I can’t tell you how often I walked over the footbridge in the image above. It must have been hundreds of times. Around the time when me and my friends were 20 years old, we did party hard. Every weekend and I don’t think we skipped one. We usually started at someones home, getting a couple of drinks but later we always went into a club. It was important to get to a decent level of drunkenness before we went into the club, because from that point on drinks would cost a lot more. So, it started at someones home, and on the way to the club. We usually walked to the club, and it took about an hour or less, depending on how fast we walked and what we experienced on the way. The bridge in the picture was basically the last landmark on our way, because from that point it was only 5 minutes to the club.
It’s not that we didn’t have money for a taxi, but we did rather spend it on drinks in the club. Apart from that we really liked the way to the club, because it was great to chat with the mates, and there was always a bit of shenanigans going on. We also met other strangers and flirted with womans. It happened quite a few times that someone got a new girlfriend on the way to the club (laugh). That’s far more interesting than taking the taxi. It became a tradition back then, like taking the first drinks with friends at home and making the plan, and then the most interesting part, hitting the road. The club was interesting too, but since music is quite loud in a club, it’s more about dancing and taking drinks. Chatting was possible, but you had to scream in front of someones ear. So, yeah, I think the way to the club was the most interesting part in my opinion.
The way back was usually more difficult. Most of us still didn’t want to pay for a taxi. We usually stayed until the club closed, and that was depending on the day usually between 6 and 8 AM. And since we were young and wanted to live the party life, it also meant being quite a bit sozzled. Even today that bridge still reminds me of zigzag walking. But hey, we were young (laugh). To be honest, two decades later I prefer my healthier life. Once in a while I still take a drink, but now it’s one or two beer every few months and not a night out with heavy drinking. But there is something I miss about this. Not the activity, but the mindset. We were young and didn’t feel any responsibilities, it was a pretty naive life but in a positive way. In a way we’ve still been kids, just 20 years old kids. Problems were still far away, and if there were any, we didn’t notice because we had way too much fun or because we’ve been young and naive.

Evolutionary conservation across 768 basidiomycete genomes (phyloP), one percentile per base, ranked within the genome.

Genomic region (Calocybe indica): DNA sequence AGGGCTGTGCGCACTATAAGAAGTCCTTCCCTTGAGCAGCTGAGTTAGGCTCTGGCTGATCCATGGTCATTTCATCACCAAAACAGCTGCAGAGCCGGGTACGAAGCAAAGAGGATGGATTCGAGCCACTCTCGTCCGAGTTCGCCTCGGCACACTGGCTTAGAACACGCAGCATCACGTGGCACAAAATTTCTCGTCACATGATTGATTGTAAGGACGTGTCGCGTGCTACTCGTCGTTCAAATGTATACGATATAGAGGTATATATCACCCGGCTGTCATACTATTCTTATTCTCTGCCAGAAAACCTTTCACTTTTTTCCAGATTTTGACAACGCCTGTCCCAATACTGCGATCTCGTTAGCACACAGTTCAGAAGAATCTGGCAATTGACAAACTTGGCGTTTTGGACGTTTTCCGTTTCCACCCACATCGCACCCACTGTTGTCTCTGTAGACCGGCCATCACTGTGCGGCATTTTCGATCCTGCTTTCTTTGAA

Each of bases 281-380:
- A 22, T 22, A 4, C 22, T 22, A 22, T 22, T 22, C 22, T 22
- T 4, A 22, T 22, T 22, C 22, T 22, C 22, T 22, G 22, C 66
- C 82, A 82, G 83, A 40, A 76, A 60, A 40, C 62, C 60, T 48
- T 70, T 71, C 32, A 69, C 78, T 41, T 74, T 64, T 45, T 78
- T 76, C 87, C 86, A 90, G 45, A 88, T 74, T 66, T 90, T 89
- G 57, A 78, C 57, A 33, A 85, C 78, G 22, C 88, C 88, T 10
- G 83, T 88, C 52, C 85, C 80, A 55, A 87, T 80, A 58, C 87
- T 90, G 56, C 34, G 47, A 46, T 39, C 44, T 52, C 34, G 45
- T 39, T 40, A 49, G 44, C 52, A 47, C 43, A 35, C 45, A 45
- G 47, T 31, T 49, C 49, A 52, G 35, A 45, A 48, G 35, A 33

I don’t think that I felt adult with 18, also not with 20, and I think maturity came step by step. But now, if I look back, I certainly see how I matured. It’s all good, because when you grow up, you will also improve your life over time based on what you have experienced. But sometimes it’s still fun to look back to the naive childhood, teenage or the first years of adulthood. I think what we adults definitely lose over time is the naivety. As said, it is good because the less naive you are, the more you will open your eyes for things you need to do, and things you need to stop doing or things you need to improve. But the bad thing about this is that you also become more worried about different things the older you get. So, it would probably be wise to preserve a bit of naivety, but that’s easier said than done. We had this topic quite a few times in our circles over the last years and we made jokes about ourselves like “Maybe we’re in a midlife-crisis”. But the truth is, I personally accept getting older, it’s just that I like to remember back and see how things changed.
I don’t regret the party life in my younger years, but I don’t want to repeat that either. But I definitely miss the carefree feeling of that time. But the same could be said about my teenage years or childhood.